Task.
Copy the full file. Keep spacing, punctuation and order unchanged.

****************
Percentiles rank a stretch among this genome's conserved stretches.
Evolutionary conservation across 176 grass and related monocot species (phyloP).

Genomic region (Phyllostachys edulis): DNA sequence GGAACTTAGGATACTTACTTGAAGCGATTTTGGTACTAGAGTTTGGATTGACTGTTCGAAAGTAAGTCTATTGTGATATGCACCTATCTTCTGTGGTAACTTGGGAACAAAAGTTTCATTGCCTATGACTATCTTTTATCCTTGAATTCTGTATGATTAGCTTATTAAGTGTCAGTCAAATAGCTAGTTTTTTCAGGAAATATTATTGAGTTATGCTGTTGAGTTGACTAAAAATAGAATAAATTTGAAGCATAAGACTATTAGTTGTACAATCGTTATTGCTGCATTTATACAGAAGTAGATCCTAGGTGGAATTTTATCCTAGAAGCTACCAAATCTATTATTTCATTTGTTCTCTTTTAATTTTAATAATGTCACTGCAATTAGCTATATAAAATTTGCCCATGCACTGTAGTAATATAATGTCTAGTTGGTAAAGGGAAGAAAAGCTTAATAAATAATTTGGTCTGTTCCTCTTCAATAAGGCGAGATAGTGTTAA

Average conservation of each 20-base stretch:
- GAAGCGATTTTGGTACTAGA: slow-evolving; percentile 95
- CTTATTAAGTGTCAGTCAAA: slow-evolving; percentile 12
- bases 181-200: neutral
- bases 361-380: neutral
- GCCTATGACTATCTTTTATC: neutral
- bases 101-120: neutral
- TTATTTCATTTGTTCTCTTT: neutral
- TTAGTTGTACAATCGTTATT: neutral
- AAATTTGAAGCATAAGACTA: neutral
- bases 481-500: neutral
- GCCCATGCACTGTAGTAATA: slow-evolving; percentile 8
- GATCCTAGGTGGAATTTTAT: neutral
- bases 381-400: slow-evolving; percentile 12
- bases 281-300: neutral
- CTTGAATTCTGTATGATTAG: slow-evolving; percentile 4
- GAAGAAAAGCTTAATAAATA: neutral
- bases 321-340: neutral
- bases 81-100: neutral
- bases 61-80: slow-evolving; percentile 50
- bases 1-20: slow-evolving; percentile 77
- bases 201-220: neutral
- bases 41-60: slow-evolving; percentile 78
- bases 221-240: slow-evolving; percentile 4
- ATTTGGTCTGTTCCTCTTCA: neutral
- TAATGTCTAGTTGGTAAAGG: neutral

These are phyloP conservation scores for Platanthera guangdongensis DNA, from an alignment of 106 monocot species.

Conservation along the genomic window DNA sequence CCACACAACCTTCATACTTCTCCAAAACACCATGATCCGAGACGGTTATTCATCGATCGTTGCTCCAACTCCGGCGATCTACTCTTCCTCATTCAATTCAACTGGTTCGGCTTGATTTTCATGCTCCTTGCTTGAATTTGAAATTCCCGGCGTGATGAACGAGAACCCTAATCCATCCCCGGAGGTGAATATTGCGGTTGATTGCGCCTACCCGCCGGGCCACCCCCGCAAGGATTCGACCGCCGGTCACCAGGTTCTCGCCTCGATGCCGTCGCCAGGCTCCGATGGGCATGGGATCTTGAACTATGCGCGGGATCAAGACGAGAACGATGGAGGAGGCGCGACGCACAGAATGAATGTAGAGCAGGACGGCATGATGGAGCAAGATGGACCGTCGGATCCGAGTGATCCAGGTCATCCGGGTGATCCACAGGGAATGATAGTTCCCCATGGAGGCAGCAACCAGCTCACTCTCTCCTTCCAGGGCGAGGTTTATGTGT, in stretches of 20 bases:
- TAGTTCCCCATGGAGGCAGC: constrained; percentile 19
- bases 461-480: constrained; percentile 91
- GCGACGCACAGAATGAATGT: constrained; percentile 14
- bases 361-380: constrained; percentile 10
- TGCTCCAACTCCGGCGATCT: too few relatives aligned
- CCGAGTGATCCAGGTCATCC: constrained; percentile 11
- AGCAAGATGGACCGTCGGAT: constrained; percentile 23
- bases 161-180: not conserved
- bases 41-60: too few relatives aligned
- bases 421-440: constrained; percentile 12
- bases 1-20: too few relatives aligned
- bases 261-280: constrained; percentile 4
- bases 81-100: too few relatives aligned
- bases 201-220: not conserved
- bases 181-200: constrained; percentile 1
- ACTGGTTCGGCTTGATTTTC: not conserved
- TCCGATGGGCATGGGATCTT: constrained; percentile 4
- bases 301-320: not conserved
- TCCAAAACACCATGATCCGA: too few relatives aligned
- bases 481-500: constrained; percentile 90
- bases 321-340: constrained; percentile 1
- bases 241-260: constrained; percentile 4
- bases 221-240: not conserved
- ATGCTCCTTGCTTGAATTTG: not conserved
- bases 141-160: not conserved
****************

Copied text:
Percentiles rank a stretch among this genome's conserved stretches.
Evolutionary conservation across 176 grass and related monocot species (phyloP).

Genomic region (Phyllostachys edulis): DNA sequence GGAACTTAGGATACTTACTTGAAGCGATTTTGGTACTAGAGTTTGGATTGACTGTTCGAAAGTAAGTCTATTGTGATATGCACCTATCTTCTGTGGTAACTTGGGAACAAAAGTTTCATTGCCTATGACTATCTTTTATCCTTGAATTCTGTATGATTAGCTTATTAAGTGTCAGTCAAATAGCTAGTTTTTTCAGGAAATATTATTGAGTTATGCTGTTGAGTTGACTAAAAATAGAATAAATTTGAAGCATAAGACTATTAGTTGTACAATCGTTATTGCTGCATTTATACAGAAGTAGATCCTAGGTGGAATTTTATCCTAGAAGCTACCAAATCTATTATTTCATTTGTTCTCTTTTAATTTTAATAATGTCACTGCAATTAGCTATATAAAATTTGCCCATGCACTGTAGTAATATAATGTCTAGTTGGTAAAGGGAAGAAAAGCTTAATAAATAATTTGGTCTGTTCCTCTTCAATAAGGCGAGATAGTGTTAA

Average conservation of each 20-base stretch:
- GAAGCGATTTTGGTACTAGA: slow-evolving; percentile 95
- CTTATTAAGTGTCAGTCAAA: slow-evolving; percentile 12
- bases 181-200: neutral
- bases 361-380: neutral
- GCCTATGACTATCTTTTATC: neutral
- bases 101-120: neutral
- TTATTTCATTTGTTCTCTTT: neutral
- TTAGTTGTACAATCGTTATT: neutral
- AAATTTGAAGCATAAGACTA: neutral
- bases 481-500: neutral
- GCCCATGCACTGTAGTAATA: slow-evolving; percentile 8
- GATCCTAGGTGGAATTTTAT: neutral
- bases 381-400: slow-evolving; percentile 12
- bases 281-300: neutral
- CTTGAATTCTGTATGATTAG: slow-evolving; percentile 4
- GAAGAAAAGCTTAATAAATA: neutral
- bases 321-340: neutral
- bases 81-100: neutral
- bases 61-80: slow-evolving; percentile 50
- bases 1-20: slow-evolving; percentile 77
- bases 201-220: neutral
- bases 41-60: slow-evolving; percentile 78
- bases 221-240: slow-evolving; percentile 4
- ATTTGGTCTGTTCCTCTTCA: neutral
- TAATGTCTAGTTGGTAAAGG: neutral

These are phyloP conservation scores for Platanthera guangdongensis DNA, from an alignment of 106 monocot species.

Conservation along the genomic window DNA sequence CCACACAACCTTCATACTTCTCCAAAACACCATGATCCGAGACGGTTATTCATCGATCGTTGCTCCAACTCCGGCGATCTACTCTTCCTCATTCAATTCAACTGGTTCGGCTTGATTTTCATGCTCCTTGCTTGAATTTGAAATTCCCGGCGTGATGAACGAGAACCCTAATCCATCCCCGGAGGTGAATATTGCGGTTGATTGCGCCTACCCGCCGGGCCACCCCCGCAAGGATTCGACCGCCGGTCACCAGGTTCTCGCCTCGATGCCGTCGCCAGGCTCCGATGGGCATGGGATCTTGAACTATGCGCGGGATCAAGACGAGAACGATGGAGGAGGCGCGACGCACAGAATGAATGTAGAGCAGGACGGCATGATGGAGCAAGATGGACCGTCGGATCCGAGTGATCCAGGTCATCCGGGTGATCCACAGGGAATGATAGTTCCCCATGGAGGCAGCAACCAGCTCACTCTCTCCTTCCAGGGCGAGGTTTATGTGT, in stretches of 20 bases:
- TAGTTCCCCATGGAGGCAGC: constrained; percentile 19
- bases 461-480: constrained; percentile 91
- GCGACGCACAGAATGAATGT: constrained; percentile 14
- bases 361-380: constrained; percentile 10
- TGCTCCAACTCCGGCGATCT: too few relatives aligned
- CCGAGTGATCCAGGTCATCC: constrained; percentile 11
- AGCAAGATGGACCGTCGGAT: constrained; percentile 23
- bases 161-180: not conserved
- bases 41-60: too few relatives aligned
- bases 421-440: constrained; percentile 12
- bases 1-20: too few relatives aligned
- bases 261-280: constrained; percentile 4
- bases 81-100: too few relatives aligned
- bases 201-220: not conserved
- bases 181-200: constrained; percentile 1
- ACTGGTTCGGCTTGATTTTC: not conserved
- TCCGATGGGCATGGGATCTT: constrained; percentile 4
- bases 301-320: not conserved
- TCCAAAACACCATGATCCGA: too few relatives aligned
- bases 481-500: constrained; percentile 90
- bases 321-340: constrained; percentile 1
- bases 241-260: constrained; percentile 4
- bases 221-240: not conserved
- ATGCTCCTTGCTTGAATTTG: not conserved
- bases 141-160: not conserved